Other Wildlife at Stanwick Lakes

Other Wildlife At Stanwick Lakes

Although Stanwick Lakes is primarily recognised for its huge array of birdlife, many other creatures use the site as their home.

Aquatic surveys reveal a huge variety of pond life including over 20 different species of water beetle, dragonfly nymphs, caddis fly larvae, water boatman, leech and water stick insects.

Bats patrol along the river and over lakes at dusk and during the night. Otters have also been sighted on quieter days, but you would be incredibly lucky to catch a glimpse of one due to their elusive behaviour.

Stoats are regularly seen chasing rabbits around fields and there is the odd sighting of weasels crossing paths as they sneak back into the undergrowth. Badgers are regular visitors to the site with occasional setts found, but seasonal flooding causes them to move around fairly regularly.

Dragonflies, damselflies and butterflies are a common sight in the spring and summer flying around meadows and flowering plants. Stanwick Lakes is recognised as one of the key areas within the county for the number of species of dragonfly and damselfly with a combined total of 18 different species having been recorded. The reedbeds are an important habitat for moths and over 150 species have been recorded on site.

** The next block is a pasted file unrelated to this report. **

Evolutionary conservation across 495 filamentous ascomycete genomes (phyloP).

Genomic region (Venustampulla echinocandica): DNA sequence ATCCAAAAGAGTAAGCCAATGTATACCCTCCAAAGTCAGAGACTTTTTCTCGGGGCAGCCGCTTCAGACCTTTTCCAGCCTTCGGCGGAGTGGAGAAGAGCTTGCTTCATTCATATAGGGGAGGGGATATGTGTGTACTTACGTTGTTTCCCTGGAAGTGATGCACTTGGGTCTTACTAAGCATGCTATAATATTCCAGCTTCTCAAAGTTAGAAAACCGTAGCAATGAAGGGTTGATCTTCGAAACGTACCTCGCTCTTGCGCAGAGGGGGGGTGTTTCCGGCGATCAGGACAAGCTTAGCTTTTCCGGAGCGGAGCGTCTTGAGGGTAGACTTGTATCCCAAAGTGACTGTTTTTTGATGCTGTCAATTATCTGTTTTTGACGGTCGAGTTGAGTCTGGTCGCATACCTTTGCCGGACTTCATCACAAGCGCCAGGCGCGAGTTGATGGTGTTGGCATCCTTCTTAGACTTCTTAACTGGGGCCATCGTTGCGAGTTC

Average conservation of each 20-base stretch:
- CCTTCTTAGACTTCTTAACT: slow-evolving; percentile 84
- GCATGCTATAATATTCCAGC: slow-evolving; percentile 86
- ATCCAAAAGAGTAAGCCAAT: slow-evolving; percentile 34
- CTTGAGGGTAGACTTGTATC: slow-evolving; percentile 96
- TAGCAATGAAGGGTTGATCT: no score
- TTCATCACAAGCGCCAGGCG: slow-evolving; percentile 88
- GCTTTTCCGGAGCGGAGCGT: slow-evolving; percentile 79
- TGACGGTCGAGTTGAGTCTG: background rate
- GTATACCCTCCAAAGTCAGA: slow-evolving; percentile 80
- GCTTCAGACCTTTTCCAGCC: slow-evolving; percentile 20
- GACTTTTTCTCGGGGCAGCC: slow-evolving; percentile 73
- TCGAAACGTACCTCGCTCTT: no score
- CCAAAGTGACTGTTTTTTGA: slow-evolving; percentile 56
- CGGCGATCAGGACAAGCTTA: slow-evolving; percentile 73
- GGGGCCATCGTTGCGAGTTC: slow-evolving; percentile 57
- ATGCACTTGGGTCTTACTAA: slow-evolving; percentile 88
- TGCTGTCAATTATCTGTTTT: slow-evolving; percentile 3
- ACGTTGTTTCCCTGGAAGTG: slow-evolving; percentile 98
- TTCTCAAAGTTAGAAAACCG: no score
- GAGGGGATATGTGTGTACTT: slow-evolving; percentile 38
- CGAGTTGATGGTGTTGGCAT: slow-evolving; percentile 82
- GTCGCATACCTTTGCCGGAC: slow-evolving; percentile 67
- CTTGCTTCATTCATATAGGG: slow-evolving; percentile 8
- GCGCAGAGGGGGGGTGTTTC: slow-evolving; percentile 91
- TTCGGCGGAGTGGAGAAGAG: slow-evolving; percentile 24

The meadows provide the perfect habitat for small mammals like shrews, voles, field and wood mice, and reptiles, such as, grass snake which in turn offer hunting opportunities for Kestrels, Hobbys, Barn Owls and Foxes. Muntjac deer are regularly seen browsing amongst the abundance of hawthorn.

Dogs on Leads

In order to conserve our habitats and maintain significant numbers of breeding birds the site has an enforced ‘dogs on leads’ policy and ‘water exclusion zones’. Dogs entering the water margins of the lakes disturb the wildlife more than people realise. We request that dog owners respect these rules when visiting the site.